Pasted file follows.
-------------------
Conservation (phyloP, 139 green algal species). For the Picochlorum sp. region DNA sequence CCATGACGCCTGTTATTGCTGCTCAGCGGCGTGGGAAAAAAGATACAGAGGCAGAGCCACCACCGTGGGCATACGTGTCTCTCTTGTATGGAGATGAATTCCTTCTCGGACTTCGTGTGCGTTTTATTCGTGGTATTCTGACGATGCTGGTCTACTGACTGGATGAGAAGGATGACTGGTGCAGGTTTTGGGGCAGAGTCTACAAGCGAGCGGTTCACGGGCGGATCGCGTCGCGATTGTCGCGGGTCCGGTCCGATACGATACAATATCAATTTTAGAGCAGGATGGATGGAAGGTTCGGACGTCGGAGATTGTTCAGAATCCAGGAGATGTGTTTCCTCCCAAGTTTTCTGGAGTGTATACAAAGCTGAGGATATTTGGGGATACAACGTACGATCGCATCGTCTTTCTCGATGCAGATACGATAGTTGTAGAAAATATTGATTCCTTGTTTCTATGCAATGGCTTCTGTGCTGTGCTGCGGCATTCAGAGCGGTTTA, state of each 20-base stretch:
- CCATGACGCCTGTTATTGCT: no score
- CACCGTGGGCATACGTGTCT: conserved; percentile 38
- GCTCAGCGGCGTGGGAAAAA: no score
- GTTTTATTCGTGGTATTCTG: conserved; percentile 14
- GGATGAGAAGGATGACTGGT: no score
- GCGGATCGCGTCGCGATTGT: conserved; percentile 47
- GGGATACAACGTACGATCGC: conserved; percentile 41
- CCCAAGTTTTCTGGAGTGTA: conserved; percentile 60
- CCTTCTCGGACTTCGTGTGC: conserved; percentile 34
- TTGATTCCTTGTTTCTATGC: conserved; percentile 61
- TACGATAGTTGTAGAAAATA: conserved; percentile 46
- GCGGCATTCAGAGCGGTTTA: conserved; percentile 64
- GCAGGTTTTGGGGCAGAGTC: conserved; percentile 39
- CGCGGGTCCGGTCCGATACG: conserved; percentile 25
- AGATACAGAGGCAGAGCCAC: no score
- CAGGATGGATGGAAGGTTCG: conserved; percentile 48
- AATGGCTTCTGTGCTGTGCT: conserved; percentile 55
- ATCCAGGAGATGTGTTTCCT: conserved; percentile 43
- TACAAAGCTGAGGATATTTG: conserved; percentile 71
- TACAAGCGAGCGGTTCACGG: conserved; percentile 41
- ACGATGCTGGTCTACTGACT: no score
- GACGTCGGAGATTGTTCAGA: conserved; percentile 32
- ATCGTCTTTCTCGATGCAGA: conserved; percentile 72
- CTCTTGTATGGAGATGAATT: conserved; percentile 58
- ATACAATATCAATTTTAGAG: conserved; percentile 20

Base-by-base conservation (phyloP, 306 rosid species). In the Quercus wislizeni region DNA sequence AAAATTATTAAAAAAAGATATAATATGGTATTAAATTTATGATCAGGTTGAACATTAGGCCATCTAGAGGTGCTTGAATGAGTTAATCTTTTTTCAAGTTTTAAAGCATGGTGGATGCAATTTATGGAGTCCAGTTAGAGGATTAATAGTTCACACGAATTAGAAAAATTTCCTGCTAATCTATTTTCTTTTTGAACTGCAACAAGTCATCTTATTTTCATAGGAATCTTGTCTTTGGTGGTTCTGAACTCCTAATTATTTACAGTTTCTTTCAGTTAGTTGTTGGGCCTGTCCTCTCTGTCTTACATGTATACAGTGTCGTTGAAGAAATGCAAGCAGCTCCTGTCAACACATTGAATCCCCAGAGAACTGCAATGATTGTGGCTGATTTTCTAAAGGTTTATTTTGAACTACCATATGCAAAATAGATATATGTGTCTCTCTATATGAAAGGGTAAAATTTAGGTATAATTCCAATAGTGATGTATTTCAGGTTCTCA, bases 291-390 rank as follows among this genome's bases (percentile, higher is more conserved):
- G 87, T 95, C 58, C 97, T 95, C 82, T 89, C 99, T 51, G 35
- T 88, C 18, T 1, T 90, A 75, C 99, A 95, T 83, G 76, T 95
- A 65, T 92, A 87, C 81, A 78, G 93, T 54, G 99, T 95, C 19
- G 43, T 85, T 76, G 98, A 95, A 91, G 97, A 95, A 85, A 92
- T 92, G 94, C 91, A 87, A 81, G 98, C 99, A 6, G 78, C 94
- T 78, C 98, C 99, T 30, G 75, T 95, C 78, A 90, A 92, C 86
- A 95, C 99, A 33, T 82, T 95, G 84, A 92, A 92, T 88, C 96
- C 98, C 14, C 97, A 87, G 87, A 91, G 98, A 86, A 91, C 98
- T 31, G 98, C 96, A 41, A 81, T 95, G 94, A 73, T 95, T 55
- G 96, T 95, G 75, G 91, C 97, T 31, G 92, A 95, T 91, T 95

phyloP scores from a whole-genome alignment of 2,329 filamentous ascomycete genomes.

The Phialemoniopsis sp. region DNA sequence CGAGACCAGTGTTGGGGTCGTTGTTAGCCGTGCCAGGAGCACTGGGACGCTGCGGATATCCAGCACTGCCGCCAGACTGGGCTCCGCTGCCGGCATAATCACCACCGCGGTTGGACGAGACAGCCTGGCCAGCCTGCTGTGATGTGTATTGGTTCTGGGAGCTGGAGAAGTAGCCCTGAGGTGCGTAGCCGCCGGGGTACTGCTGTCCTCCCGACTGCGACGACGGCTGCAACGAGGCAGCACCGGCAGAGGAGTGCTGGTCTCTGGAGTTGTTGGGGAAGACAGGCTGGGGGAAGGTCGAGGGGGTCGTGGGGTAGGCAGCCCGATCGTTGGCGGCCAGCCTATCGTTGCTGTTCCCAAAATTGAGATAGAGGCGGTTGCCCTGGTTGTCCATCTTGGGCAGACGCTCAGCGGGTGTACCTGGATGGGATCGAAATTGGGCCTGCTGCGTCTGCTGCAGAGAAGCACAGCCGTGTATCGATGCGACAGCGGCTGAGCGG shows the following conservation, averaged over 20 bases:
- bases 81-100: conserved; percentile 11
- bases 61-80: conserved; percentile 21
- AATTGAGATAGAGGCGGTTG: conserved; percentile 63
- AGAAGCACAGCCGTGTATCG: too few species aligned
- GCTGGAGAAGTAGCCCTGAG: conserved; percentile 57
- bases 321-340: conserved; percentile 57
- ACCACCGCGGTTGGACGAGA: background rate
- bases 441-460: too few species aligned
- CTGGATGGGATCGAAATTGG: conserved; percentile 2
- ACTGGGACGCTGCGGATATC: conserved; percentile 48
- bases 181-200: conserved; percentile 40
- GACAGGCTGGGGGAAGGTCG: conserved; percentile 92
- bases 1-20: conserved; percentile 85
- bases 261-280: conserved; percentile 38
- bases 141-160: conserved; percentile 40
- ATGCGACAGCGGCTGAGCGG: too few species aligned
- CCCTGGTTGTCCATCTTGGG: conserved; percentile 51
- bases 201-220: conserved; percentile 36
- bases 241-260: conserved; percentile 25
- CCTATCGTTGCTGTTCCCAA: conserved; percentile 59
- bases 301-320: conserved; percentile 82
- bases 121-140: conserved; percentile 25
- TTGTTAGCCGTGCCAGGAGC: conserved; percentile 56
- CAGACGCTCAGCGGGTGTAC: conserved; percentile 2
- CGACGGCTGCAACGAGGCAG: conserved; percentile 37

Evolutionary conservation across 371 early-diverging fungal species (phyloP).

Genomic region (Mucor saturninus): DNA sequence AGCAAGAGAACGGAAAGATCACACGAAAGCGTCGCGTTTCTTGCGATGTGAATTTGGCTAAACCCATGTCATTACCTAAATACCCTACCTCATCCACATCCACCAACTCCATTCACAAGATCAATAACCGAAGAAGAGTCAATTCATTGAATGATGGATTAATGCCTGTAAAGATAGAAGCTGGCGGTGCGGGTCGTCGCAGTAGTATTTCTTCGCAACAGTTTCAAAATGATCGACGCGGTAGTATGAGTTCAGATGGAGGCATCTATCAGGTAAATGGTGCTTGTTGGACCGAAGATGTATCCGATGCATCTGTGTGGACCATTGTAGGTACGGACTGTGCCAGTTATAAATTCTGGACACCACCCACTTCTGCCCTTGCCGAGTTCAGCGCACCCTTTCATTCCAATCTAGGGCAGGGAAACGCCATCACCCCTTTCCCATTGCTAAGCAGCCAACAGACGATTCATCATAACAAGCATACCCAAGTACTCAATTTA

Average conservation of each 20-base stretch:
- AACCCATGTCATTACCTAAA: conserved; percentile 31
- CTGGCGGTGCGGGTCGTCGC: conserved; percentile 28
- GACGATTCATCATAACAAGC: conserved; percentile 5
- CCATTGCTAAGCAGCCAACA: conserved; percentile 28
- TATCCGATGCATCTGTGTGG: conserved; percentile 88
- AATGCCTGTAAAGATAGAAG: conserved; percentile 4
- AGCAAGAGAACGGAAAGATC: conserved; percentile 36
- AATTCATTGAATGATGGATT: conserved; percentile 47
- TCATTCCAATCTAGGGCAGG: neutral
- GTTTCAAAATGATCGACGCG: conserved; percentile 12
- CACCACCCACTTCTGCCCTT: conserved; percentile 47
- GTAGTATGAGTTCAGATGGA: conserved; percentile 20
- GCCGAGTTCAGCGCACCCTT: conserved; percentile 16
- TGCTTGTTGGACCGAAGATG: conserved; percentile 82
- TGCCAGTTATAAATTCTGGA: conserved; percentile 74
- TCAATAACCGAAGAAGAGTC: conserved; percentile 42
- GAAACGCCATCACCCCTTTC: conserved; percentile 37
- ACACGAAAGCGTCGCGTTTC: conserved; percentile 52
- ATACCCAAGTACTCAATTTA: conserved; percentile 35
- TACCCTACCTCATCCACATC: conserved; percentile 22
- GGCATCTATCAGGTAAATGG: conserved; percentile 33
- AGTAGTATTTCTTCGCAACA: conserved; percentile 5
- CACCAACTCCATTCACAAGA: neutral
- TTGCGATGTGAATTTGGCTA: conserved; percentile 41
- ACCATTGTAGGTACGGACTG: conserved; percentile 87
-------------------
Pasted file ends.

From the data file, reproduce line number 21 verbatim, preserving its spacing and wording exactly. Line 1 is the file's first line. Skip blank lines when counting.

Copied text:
- TACAAGCGAGCGGTTCACGG: conserved; percentile 41